Separation of the Components of a Mixture

Topics: Mixture, Sodium chloride, Liquid Pages: 4 (1230 words) Published: October 16, 2014

Introduction:
The objective of this experiment is to become familiar with the methods of separating substances from one another using decantation, extraction, and sublimation techniques. Most materials in our surroundings are mixtures of two or more substances in which each substance retains its own chemical identity and therefore its own properties. Mixtures are either homogeneous or heterogeneous. Mixtures that don't have the same composition, properties, and appearance throughout the mixture are called Heterogeneous. Mixture that are uniform in composition, properties, and appearance throughout are called homogeneous. Sugar water is a homogeneous mixture and rocks is a heterogeneous mixture. Homogeneous and heterogeneous mixtures can be separated into their components by several physical methods. The methods that will use for the separation depend on differences in physical properties such as decantation, filtration, extraction and sublimation. The process of separating a liquid from a solid (sediment) by gently pouring the liquid from the solid so as not to disturb the solid is Decantation. Filtration is the process of separating a solid from liquid by means of a porous substance –a filter- which allows the liquid to pass through but not the solid. Extraction is the separation of a substance from a mixture by preferentially dissolving that substance in a suitable solvent. Also, the process in which a solid passes directly to the gaseous state and back to the solid state without the appearance of the liquid state is called Sublimation. Experimental:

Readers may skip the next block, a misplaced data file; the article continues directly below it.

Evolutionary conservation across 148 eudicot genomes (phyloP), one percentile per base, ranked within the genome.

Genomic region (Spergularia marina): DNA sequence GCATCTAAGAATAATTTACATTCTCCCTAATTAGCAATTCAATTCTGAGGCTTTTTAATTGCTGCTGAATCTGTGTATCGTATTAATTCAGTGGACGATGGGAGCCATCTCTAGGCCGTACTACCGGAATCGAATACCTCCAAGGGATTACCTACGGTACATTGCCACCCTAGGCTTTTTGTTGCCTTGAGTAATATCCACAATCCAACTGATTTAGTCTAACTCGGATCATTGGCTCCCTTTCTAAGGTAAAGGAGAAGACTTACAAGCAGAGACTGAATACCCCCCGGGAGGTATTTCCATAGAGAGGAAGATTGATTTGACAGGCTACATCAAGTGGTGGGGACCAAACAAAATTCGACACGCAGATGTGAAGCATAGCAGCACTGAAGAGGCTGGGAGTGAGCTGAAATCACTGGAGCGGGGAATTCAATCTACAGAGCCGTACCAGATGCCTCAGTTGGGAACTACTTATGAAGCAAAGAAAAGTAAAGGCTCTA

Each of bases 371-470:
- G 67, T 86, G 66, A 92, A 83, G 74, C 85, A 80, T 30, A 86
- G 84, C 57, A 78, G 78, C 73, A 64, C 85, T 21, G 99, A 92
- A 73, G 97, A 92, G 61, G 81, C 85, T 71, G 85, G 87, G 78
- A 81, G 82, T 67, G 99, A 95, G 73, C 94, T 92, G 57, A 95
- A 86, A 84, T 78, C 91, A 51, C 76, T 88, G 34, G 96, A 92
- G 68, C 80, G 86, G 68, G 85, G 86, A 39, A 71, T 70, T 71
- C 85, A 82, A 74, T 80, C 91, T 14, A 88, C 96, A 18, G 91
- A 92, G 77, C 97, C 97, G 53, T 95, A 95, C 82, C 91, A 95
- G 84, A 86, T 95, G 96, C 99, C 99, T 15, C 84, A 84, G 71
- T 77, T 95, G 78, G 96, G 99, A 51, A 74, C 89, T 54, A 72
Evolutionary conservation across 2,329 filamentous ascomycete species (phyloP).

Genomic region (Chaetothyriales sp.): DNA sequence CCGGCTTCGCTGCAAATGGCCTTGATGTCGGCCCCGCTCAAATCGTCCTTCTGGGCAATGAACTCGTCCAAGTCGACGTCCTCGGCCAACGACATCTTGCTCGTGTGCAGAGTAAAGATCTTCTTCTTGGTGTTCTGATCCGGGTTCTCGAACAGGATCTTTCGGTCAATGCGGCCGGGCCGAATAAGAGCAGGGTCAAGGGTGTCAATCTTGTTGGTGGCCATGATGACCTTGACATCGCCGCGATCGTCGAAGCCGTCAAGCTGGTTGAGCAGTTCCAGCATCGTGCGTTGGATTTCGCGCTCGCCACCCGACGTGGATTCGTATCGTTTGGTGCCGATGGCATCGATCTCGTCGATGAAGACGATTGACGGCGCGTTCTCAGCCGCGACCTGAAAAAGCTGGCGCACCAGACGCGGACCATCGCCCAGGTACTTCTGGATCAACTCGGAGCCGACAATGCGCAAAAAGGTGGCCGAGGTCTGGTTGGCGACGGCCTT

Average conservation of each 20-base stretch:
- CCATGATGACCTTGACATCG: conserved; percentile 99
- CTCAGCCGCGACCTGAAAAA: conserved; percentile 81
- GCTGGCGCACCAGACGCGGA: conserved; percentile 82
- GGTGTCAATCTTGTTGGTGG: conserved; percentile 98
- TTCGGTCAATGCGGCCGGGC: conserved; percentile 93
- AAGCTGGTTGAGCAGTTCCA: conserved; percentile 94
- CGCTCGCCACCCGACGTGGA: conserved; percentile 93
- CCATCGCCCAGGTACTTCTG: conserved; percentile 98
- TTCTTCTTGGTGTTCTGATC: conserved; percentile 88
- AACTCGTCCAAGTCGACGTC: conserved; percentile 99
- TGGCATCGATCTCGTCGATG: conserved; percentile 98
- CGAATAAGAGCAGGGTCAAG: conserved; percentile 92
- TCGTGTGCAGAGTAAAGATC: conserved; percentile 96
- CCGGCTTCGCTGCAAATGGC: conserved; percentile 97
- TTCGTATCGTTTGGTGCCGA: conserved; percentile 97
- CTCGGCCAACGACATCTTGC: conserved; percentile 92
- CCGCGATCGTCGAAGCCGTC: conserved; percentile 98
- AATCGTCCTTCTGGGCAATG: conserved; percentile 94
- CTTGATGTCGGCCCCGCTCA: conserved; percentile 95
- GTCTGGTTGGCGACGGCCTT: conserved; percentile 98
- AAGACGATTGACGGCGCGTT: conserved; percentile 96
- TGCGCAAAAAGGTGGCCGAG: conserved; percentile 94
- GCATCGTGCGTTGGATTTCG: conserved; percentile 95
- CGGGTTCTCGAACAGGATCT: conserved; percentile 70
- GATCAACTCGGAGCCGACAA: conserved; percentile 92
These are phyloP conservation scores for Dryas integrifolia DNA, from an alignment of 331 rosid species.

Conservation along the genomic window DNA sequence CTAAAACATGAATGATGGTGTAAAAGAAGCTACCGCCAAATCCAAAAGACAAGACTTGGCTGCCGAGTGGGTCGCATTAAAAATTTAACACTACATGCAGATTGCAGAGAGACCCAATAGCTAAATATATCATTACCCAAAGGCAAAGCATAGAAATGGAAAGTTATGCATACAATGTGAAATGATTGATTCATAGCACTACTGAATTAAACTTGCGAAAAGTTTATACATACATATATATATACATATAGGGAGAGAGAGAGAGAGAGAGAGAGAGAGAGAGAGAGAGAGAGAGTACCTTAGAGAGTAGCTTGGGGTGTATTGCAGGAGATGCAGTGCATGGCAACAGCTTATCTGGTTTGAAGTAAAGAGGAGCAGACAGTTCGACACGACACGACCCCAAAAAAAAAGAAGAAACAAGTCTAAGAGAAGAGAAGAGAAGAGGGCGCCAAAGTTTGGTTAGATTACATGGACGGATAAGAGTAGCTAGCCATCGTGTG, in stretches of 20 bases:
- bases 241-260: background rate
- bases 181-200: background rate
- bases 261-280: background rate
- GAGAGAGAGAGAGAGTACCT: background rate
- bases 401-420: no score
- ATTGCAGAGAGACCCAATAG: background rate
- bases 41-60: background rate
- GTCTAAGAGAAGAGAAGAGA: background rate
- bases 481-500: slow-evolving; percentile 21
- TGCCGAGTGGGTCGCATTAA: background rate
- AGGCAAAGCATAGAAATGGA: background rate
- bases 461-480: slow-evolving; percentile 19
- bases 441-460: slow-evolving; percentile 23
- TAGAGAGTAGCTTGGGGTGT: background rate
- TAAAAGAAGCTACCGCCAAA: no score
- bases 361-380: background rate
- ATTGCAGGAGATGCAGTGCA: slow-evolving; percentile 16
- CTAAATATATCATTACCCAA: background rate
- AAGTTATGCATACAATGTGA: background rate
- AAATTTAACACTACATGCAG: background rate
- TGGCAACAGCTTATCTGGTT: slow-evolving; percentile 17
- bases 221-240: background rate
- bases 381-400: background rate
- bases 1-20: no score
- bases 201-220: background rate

The materials that we use it in this experiment are unknown mixture of sodium chloride, ammonium chloride, and silicon dioxide. Also, we use some apparatus such as balance, tongs, evaporating dishes (2), watch glass, 50 or 100 ml graduated cylinder, clay triangles (2) or wire gauze (2), glass stirring rods, ring stands (2), iron rings...
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